At Opening Plenary of the Bonn Climate Conference, AOSIS sets stage for COP 27

2022-06-06 Ambassador Conrod Hunte Download PDF

Topic: Climate

Madam Executive Secretary
Chairs of the Subsidiary Bodies
I speak on behalf of the Alliance of Small Island States, in line with the intervention by the Group
of 77 and China.
This year, as Parties, we have two critical challenges ahead: the first is to build accountability and
follow-through to convert the Glasgow Climate Pact promises into credible and tangible action;
the second is to urgently accelerate a just climate transition that will benefit people’s lives.
Permit me to elaborate.
On the first pillar of the Glasgow Climate Pact:
At COP26, we witnessed a clear shift to collectively support keeping 1.5 alive. The Glasgow
Climate Pact called on Parties to revisit and strengthen 2030 targets in NDCs. We need each
Party to do this, aligned to a 1.5-degree global emissions pathway with no overshoot. We expect
strengthened NDC targets from major emitters, especially G20 members, by September to inform
the Synthesis Report. This is just 3 months away!
The Mitigation Work Programme is our chance to close the pre-2030 ambition gap. This session
should draft text for adoption at COP27 that sets out the critical evidence-based actions for a 1.5-
pathway with no overshoot. We call on Parties to indicate when their emissions will peak in their
revised NDCs, for those who have not yet peaked emissions or announced a peaking year.
COP26 was a historic moment for explicitly pointing to fossil fuel subsidies, and their marketdistorting impact. Excellencies, our decision on this has been reinforced by the Secretary-General
of the UN, who called fossil fuel subsidies a “scandal”, and the IPCC, which estimates that phasing
out subsidies would reduce global GHG emissions by up to one tenth, a full 10%, by 2030 – an
amount larger than the third highest emitting Party.
In contrast to the estimated nearly $6 trillion that subsidized fossil fuels in 2020, developed
countries undershot the hundred-billion-dollar goal, and provided just $19 billion for adaptation.
The Glasgow decision to at least double adaptation finance from 2019 levels, must be reinforced
with a plan and complemented by concrete progress on the global goal on adaptation work
programme. This should include key performance indicators on access and support. The data
we’ve seen on the number of months to approve an adaptation project is, frankly, embarrassing.
It’s no wonder the private sector doesn’t engage in adaptation finance.
Implementation mode means turning promises into credible action. Today’s SBs are a half-way
milestone from COP26 to COP27. We need to see and demonstrate progress at this session to
arrive in Sharm El-Sheikh on solid ground.
On the second pillar of a just transition:
We have always said that SIDS are canaries in a coal mine when it comes to climate change. This
year’s IPCC reports confirmed just that, recognizing now, all regions, all countries, companies,
communities, and people are being adversely impacted by climate change.
Loss and damage and response measures are the cross-cutting “safeguards” of the Convention and
the Paris Agreement.
Loss and damage is already happening now and getting worse, but financing to address loss and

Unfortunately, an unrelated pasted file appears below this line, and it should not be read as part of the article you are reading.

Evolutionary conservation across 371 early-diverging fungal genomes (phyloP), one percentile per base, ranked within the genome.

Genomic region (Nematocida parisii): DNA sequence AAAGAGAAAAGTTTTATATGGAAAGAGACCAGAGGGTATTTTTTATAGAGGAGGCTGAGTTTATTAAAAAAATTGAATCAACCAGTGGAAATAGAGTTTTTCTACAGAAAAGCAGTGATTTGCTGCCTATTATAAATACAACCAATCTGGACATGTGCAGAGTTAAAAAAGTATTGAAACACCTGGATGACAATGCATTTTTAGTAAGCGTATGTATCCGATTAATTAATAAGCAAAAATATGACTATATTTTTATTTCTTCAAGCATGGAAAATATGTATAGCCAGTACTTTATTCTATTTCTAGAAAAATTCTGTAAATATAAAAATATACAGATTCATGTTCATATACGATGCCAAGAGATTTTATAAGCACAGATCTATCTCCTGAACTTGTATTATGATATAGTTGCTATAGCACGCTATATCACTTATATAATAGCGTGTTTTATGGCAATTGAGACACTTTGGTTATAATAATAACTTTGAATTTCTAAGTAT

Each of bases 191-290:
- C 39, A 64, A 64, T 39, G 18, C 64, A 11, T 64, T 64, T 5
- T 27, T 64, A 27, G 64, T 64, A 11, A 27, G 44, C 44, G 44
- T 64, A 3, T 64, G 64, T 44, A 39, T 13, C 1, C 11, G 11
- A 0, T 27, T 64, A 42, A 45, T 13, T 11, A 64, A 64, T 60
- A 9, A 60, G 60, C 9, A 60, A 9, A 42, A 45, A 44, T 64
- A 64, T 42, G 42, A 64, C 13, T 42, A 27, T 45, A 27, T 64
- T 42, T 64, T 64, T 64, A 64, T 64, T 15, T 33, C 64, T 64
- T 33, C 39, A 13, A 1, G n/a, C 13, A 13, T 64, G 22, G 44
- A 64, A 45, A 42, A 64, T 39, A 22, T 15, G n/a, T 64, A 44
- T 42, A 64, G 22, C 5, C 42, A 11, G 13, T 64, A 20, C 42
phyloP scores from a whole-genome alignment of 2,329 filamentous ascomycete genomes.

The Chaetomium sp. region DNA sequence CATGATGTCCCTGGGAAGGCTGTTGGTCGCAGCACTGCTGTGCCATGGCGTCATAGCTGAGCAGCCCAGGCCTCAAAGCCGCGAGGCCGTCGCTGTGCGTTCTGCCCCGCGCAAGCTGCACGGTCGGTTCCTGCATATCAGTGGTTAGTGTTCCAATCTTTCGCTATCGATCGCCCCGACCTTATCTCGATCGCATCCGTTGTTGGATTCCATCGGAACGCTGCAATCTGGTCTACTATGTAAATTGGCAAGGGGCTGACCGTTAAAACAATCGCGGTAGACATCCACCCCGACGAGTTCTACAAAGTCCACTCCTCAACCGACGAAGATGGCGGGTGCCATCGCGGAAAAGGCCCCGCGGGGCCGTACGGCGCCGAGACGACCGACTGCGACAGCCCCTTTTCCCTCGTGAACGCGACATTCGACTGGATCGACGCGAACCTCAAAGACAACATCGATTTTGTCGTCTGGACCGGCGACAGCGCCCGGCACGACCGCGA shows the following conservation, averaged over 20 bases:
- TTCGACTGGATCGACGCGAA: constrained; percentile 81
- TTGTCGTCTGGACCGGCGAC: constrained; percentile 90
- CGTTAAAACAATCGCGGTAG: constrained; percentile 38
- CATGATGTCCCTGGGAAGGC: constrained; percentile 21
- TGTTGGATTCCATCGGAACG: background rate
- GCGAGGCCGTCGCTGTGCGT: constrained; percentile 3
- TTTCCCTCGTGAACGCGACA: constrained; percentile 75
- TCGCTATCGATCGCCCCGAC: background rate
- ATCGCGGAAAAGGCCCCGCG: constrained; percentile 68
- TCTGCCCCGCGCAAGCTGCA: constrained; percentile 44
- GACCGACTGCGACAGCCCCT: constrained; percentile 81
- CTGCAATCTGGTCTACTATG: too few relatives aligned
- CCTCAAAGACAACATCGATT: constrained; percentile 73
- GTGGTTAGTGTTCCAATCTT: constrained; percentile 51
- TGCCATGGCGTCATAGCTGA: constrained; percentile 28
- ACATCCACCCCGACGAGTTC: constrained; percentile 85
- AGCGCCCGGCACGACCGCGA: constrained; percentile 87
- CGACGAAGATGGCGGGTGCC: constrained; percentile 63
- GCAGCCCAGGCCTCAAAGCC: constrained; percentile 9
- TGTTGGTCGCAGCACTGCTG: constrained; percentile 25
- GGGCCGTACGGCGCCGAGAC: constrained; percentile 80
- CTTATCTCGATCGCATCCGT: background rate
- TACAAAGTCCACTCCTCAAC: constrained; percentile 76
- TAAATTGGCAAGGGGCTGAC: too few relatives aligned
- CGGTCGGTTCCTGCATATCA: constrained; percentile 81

damage has spun its wheels for 30 years.
For AOSIS, the global architecture designed to address climate change is a moral hazard, where
each tonne of emissions does not bear the cost of that tonne on vulnerable economies and
populations. In 2019, the 39 SIDS emitted just 0.6% of global emissions. Yet, our countries are
disproportionately suffering from climate-induced displacement.

As we stated at the adoption of CMA.3 last year, AOSIS firmly believes that this year’s Glasgow
Dialogue should lead to the conclusion that a new Loss and Damage Finance Facility is necessary
and will be adopted at this year’s COP, so that the future Glasgow Dialogues to 2024 can
operationalize the Facility. We reiterate that position here today, and signal our position for an
agenda item on funding arrangements at COP 27 and CMA 4 to facilitate this becoming a reality.
On response measures, peaking global emissions at the last possible window to limit warming to
1.5-degrees, which is where we are today, means a dramatic, steep emissions decline. Casualties
of the steep decline ahead means more stranded assets, more job displacement, more uncertainty
and risk to developing economies, more burden on disadvantaged communities – women, youth,
indigenous peoples, local communities, persons with special needs. Response measures covers
analytical work to diversify carbon-intensive sectors and economies and re-train workers.
As we Parties collectively underperform on the three Article 2 goals of the Paris Agreement –
adaptation, mitigation and finance – the cross-cutting safeguards of addressing loss and damage
and response measures must now kick in. That is the global perspective we expect to see from a
robust Stocktake that prepares us for the coming years of pre-2030 action and implementation.
Finally, rest assured, Distinguished Chairs, that AOSIS will work with you and our partners for
strong conclusions at SB-56, in a manner that moves us all forward on the Convention and the
Paris Agreement. Progress must be captured in writing; we cannot afford to waste time.
Thank you.

Sub Topic: Cross-cutting


Meeting: SB56